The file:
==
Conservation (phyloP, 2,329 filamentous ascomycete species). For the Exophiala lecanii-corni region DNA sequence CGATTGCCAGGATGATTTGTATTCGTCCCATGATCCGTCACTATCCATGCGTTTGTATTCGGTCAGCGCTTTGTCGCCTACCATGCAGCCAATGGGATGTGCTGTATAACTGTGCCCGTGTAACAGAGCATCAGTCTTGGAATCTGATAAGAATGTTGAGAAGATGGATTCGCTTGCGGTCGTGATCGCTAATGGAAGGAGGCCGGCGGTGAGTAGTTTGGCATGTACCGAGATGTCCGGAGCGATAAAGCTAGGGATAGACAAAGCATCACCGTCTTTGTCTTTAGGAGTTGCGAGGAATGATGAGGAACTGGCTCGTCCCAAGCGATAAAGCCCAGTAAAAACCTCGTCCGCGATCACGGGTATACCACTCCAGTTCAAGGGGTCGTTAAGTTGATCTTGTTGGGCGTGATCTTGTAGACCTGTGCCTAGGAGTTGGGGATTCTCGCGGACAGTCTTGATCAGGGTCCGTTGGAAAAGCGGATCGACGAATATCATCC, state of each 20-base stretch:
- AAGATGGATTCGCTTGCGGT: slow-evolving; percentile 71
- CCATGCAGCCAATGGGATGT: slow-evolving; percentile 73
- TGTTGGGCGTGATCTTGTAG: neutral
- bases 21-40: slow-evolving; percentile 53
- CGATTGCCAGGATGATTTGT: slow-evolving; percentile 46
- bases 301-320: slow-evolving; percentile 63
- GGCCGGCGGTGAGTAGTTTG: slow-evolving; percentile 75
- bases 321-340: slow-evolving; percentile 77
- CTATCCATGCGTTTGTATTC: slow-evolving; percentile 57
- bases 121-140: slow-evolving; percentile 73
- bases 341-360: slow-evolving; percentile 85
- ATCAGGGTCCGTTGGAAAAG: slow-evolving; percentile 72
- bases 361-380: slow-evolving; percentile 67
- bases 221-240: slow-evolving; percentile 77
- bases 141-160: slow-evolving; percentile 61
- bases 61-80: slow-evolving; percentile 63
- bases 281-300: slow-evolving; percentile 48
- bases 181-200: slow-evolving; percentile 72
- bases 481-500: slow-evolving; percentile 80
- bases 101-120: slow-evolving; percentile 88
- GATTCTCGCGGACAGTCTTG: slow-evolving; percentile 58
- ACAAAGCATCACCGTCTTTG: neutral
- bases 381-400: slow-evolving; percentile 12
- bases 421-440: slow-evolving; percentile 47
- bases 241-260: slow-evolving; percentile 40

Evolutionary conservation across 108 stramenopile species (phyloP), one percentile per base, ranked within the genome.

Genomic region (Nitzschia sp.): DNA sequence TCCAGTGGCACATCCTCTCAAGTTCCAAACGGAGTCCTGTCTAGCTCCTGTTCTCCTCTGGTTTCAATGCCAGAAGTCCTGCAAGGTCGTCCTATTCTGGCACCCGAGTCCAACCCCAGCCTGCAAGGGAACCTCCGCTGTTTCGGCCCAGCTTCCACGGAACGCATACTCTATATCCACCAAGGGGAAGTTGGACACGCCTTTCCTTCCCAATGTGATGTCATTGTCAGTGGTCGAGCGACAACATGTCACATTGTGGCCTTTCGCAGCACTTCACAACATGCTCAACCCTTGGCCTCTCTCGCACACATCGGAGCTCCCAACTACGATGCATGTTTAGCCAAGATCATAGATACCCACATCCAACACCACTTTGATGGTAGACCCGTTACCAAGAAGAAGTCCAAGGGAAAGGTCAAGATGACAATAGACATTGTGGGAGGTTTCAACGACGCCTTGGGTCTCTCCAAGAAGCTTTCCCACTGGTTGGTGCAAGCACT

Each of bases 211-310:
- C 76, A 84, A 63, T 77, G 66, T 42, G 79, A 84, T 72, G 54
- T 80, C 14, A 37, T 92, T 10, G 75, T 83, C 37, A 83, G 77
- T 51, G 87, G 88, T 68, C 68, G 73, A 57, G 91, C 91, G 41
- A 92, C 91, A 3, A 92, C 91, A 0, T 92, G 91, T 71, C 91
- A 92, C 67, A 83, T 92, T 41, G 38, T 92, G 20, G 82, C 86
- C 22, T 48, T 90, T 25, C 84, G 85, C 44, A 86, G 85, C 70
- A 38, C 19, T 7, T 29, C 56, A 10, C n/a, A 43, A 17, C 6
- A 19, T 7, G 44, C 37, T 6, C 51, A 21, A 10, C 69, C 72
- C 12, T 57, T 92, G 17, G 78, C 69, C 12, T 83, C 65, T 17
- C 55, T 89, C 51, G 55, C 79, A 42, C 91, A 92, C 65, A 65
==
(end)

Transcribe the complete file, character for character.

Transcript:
Conservation (phyloP, 2,329 filamentous ascomycete species). For the Exophiala lecanii-corni region DNA sequence CGATTGCCAGGATGATTTGTATTCGTCCCATGATCCGTCACTATCCATGCGTTTGTATTCGGTCAGCGCTTTGTCGCCTACCATGCAGCCAATGGGATGTGCTGTATAACTGTGCCCGTGTAACAGAGCATCAGTCTTGGAATCTGATAAGAATGTTGAGAAGATGGATTCGCTTGCGGTCGTGATCGCTAATGGAAGGAGGCCGGCGGTGAGTAGTTTGGCATGTACCGAGATGTCCGGAGCGATAAAGCTAGGGATAGACAAAGCATCACCGTCTTTGTCTTTAGGAGTTGCGAGGAATGATGAGGAACTGGCTCGTCCCAAGCGATAAAGCCCAGTAAAAACCTCGTCCGCGATCACGGGTATACCACTCCAGTTCAAGGGGTCGTTAAGTTGATCTTGTTGGGCGTGATCTTGTAGACCTGTGCCTAGGAGTTGGGGATTCTCGCGGACAGTCTTGATCAGGGTCCGTTGGAAAAGCGGATCGACGAATATCATCC, state of each 20-base stretch:
- AAGATGGATTCGCTTGCGGT: slow-evolving; percentile 71
- CCATGCAGCCAATGGGATGT: slow-evolving; percentile 73
- TGTTGGGCGTGATCTTGTAG: neutral
- bases 21-40: slow-evolving; percentile 53
- CGATTGCCAGGATGATTTGT: slow-evolving; percentile 46
- bases 301-320: slow-evolving; percentile 63
- GGCCGGCGGTGAGTAGTTTG: slow-evolving; percentile 75
- bases 321-340: slow-evolving; percentile 77
- CTATCCATGCGTTTGTATTC: slow-evolving; percentile 57
- bases 121-140: slow-evolving; percentile 73
- bases 341-360: slow-evolving; percentile 85
- ATCAGGGTCCGTTGGAAAAG: slow-evolving; percentile 72
- bases 361-380: slow-evolving; percentile 67
- bases 221-240: slow-evolving; percentile 77
- bases 141-160: slow-evolving; percentile 61
- bases 61-80: slow-evolving; percentile 63
- bases 281-300: slow-evolving; percentile 48
- bases 181-200: slow-evolving; percentile 72
- bases 481-500: slow-evolving; percentile 80
- bases 101-120: slow-evolving; percentile 88
- GATTCTCGCGGACAGTCTTG: slow-evolving; percentile 58
- ACAAAGCATCACCGTCTTTG: neutral
- bases 381-400: slow-evolving; percentile 12
- bases 421-440: slow-evolving; percentile 47
- bases 241-260: slow-evolving; percentile 40

Evolutionary conservation across 108 stramenopile species (phyloP), one percentile per base, ranked within the genome.

Genomic region (Nitzschia sp.): DNA sequence TCCAGTGGCACATCCTCTCAAGTTCCAAACGGAGTCCTGTCTAGCTCCTGTTCTCCTCTGGTTTCAATGCCAGAAGTCCTGCAAGGTCGTCCTATTCTGGCACCCGAGTCCAACCCCAGCCTGCAAGGGAACCTCCGCTGTTTCGGCCCAGCTTCCACGGAACGCATACTCTATATCCACCAAGGGGAAGTTGGACACGCCTTTCCTTCCCAATGTGATGTCATTGTCAGTGGTCGAGCGACAACATGTCACATTGTGGCCTTTCGCAGCACTTCACAACATGCTCAACCCTTGGCCTCTCTCGCACACATCGGAGCTCCCAACTACGATGCATGTTTAGCCAAGATCATAGATACCCACATCCAACACCACTTTGATGGTAGACCCGTTACCAAGAAGAAGTCCAAGGGAAAGGTCAAGATGACAATAGACATTGTGGGAGGTTTCAACGACGCCTTGGGTCTCTCCAAGAAGCTTTCCCACTGGTTGGTGCAAGCACT

Each of bases 211-310:
- C 76, A 84, A 63, T 77, G 66, T 42, G 79, A 84, T 72, G 54
- T 80, C 14, A 37, T 92, T 10, G 75, T 83, C 37, A 83, G 77
- T 51, G 87, G 88, T 68, C 68, G 73, A 57, G 91, C 91, G 41
- A 92, C 91, A 3, A 92, C 91, A 0, T 92, G 91, T 71, C 91
- A 92, C 67, A 83, T 92, T 41, G 38, T 92, G 20, G 82, C 86
- C 22, T 48, T 90, T 25, C 84, G 85, C 44, A 86, G 85, C 70
- A 38, C 19, T 7, T 29, C 56, A 10, C n/a, A 43, A 17, C 6
- A 19, T 7, G 44, C 37, T 6, C 51, A 21, A 10, C 69, C 72
- C 12, T 57, T 92, G 17, G 78, C 69, C 12, T 83, C 65, T 17
- C 55, T 89, C 51, G 55, C 79, A 42, C 91, A 92, C 65, A 65